Boudin’s background in fine arts has given her work more depth, according to rising junior Benjamin Matza. Her work is versatile — she has created designs for album and podcast covers and websites — but her style remains distinctive. Boudin is willing to take risks, especially by incorporating bright colors into her designs, Matza said.
“She is willing to explore colors way more than most people,” said Matza, who is majoring in design. “She has really identifiable interests, and she incorporates that into her work.”
Boudin’s proficiency in Adobe software and her experience in freelance design have helped her carry out her role as the head of digital and web design for the digital magazine and multimedia brand Off the Cassette. The magazine was founded by USC students Caroline Vein, a rising junior majoring in narrative studies, and Sophee Loftus, a rising senior majoring in cinema and media studies.
The mission of Off the Cassette is to create a platform where artists and music-lovers can discuss music and collaborate. Off the Cassette curates music playlists and posts weekly blogs to its website. The project is run by a group of young women who advocate for more female representation in an industry that is primarily male-dominated.
“I feel like the music industry is very male-driven. That’s something that has always irked me, and it drives me even harder,” Boudin said. “I just want women to have more of a say in the music industry.”
Off the Cassette has kept Boudin busy during quarantine because it requires group collaboration and consistent social media posts weekly to maintain value and engagement, she said. Boudin finds this project to be empowering, since she is surrounded by hardworking and talented women.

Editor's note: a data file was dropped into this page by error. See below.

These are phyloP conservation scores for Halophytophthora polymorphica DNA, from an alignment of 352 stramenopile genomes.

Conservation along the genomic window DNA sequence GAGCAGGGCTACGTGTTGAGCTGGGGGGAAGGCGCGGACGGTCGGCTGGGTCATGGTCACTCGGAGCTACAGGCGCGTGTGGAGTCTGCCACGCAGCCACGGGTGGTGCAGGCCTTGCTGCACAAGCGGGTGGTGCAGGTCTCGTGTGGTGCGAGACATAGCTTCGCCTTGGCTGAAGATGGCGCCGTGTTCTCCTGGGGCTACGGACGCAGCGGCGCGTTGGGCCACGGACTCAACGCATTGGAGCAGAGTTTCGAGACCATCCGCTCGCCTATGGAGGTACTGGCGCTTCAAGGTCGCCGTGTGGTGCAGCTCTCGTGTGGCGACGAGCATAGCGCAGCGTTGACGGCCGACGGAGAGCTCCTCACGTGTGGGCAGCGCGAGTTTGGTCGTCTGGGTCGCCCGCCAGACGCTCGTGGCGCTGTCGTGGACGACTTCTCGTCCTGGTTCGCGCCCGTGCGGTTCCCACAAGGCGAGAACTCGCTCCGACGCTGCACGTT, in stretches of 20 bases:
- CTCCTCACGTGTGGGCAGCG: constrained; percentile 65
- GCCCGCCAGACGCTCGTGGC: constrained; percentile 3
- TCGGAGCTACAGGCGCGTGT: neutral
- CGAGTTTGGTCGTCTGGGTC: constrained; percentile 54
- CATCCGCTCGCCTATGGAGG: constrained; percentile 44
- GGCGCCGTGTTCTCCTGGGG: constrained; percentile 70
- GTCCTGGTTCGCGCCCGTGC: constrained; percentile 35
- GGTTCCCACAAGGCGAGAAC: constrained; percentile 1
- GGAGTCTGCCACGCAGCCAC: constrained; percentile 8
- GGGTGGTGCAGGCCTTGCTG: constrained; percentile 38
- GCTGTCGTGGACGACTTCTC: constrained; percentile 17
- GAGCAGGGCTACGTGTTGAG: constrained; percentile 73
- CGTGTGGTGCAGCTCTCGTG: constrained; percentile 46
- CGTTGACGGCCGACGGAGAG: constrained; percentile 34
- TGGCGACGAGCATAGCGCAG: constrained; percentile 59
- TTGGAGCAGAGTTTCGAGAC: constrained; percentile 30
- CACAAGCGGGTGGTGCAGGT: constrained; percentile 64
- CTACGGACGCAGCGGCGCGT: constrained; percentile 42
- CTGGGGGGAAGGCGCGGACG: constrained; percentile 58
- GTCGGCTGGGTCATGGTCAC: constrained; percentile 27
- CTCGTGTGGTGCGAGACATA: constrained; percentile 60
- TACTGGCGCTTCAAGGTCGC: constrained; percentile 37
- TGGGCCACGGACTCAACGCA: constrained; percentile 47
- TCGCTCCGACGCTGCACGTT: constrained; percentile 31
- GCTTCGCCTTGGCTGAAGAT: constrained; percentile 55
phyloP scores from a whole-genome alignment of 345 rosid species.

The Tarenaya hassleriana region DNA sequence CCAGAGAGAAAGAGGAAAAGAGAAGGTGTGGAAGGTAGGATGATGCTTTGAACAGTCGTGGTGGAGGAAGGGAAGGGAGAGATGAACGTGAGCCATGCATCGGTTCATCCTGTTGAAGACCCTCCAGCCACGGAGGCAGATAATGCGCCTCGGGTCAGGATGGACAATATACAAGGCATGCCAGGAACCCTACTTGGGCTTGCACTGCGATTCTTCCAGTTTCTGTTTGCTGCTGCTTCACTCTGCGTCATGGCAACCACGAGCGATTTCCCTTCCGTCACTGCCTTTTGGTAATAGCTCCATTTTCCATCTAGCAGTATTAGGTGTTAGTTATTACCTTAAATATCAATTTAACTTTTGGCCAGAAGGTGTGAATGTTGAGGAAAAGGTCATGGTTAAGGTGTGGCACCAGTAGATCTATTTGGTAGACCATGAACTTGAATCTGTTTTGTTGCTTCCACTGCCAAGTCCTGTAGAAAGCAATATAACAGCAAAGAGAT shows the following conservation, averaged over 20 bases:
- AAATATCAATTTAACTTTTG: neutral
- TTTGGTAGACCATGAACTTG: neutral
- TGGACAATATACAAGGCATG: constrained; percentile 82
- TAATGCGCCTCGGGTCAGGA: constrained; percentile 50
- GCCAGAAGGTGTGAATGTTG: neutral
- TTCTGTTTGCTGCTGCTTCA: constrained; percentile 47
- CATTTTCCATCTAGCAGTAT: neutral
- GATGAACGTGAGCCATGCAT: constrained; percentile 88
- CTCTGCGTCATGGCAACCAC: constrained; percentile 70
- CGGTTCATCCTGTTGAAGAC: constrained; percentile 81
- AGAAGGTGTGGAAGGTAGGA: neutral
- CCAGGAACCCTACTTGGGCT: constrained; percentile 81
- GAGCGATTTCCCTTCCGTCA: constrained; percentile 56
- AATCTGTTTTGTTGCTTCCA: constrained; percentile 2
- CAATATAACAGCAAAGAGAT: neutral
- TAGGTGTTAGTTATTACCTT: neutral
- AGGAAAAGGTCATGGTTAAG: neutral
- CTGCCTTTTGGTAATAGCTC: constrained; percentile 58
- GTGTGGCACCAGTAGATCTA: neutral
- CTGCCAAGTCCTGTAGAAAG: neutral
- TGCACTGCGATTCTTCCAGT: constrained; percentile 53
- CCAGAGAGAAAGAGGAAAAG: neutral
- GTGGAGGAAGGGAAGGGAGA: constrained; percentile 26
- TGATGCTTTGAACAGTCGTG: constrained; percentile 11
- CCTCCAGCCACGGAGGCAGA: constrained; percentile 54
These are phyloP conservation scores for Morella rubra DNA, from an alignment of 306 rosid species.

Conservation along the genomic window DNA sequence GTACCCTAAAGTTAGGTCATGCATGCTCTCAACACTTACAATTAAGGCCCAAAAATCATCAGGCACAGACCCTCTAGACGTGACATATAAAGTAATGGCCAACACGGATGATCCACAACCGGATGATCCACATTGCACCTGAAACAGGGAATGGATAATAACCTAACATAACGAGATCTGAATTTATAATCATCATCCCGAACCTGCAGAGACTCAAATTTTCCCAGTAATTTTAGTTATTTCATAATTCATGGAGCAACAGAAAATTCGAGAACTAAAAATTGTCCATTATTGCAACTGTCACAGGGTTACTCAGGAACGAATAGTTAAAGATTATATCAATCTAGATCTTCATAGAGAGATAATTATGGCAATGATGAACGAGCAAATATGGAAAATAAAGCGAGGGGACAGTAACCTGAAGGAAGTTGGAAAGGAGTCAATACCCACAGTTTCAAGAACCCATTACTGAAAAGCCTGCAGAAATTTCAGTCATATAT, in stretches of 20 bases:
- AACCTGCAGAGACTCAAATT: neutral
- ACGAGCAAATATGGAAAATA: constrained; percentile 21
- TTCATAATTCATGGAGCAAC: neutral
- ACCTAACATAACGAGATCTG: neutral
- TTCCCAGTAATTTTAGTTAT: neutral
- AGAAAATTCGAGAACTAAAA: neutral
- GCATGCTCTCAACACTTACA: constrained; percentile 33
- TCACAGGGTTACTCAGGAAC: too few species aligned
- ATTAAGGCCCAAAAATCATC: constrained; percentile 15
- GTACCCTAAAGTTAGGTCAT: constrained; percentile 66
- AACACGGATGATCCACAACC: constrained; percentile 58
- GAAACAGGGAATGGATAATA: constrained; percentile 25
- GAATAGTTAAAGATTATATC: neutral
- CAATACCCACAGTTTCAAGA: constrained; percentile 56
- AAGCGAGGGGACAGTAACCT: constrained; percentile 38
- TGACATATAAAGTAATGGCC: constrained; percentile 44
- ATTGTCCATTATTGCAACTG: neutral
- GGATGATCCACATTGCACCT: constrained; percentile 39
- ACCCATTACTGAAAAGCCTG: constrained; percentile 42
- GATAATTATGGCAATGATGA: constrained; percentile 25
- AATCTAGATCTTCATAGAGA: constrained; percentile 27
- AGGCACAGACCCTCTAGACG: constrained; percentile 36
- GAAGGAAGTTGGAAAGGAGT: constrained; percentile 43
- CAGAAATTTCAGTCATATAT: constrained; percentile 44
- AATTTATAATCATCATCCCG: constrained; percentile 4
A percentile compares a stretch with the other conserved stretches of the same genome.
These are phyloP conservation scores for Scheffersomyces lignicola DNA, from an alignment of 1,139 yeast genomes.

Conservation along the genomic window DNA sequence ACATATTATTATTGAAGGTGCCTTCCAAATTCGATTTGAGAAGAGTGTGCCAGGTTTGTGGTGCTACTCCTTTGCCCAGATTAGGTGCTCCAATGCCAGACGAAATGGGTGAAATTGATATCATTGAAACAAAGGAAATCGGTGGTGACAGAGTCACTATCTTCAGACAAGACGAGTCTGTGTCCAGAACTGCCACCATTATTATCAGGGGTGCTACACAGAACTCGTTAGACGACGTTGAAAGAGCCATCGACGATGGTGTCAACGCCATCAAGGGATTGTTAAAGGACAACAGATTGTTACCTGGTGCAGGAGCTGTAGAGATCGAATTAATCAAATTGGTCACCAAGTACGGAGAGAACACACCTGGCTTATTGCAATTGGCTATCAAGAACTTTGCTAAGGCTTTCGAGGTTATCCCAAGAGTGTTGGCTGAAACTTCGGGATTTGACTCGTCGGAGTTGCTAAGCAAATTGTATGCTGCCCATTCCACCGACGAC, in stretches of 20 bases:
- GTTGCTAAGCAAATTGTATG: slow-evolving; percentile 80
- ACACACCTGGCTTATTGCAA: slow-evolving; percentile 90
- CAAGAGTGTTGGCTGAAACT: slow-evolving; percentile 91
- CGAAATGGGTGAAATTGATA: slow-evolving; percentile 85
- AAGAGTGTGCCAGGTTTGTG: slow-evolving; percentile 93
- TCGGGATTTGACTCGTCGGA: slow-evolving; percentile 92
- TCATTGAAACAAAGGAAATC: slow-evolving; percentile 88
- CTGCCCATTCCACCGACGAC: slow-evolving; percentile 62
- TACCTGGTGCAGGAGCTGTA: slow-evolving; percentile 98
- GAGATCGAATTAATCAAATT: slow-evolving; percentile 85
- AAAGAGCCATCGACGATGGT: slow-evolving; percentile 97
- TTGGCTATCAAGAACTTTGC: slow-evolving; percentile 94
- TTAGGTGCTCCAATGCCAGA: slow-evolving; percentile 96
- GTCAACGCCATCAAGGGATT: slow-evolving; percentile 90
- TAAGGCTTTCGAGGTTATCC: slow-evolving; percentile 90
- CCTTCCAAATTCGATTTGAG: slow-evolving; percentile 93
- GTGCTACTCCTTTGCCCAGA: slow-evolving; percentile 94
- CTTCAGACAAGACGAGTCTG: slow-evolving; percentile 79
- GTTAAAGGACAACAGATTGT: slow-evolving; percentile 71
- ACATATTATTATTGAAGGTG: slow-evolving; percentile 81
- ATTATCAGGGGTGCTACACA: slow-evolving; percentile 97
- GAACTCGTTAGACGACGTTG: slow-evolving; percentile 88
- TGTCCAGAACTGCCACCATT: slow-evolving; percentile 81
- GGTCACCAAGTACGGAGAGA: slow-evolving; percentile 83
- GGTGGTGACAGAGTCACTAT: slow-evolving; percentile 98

“It’s just so empowering, like speaking to these talented women that are so driven. It’s really inspiring to me,” Boudin said.
But despite her busy schedule, Boudin finds time to attend concerts with friends and family. Boudin is an avid concertgoer who keeps a long list of concerts she has attended where she draws inspiration for her graphic designs, Matza said.
“She’s really influenced by rock as well as more electronic [music] like Tame Impala type stuff, and I think that a lot of what she kind of imbues into her work is [a] sporadic and really energetic kind of design,” Matza said.
When creating her designs, Boudin listens to all genres of music. In March, she reached out to rapper BambyH2O upon hearing from a friend that he was in search of album art for an unreleased project. Boudin completed her first album cover for Bamby in which she was given most of the creative control, but for now it is being kept under wraps.
Moving forward, Boudin said she will continue to create designs for musicians and provide them with remarkable creative direction. A musician’s visual brand identity, especially one that can be digitally admired, is extremely important, she said.
“I want my designs to be in the music industry, and I really want to work and cater and design and curate brand identities for artists,” Boudin said.“I think a visual brand identity is just super important for musicians. I think if you don’t have a cool visual component of who you are, it’s almost like then, ‘Who are you?’”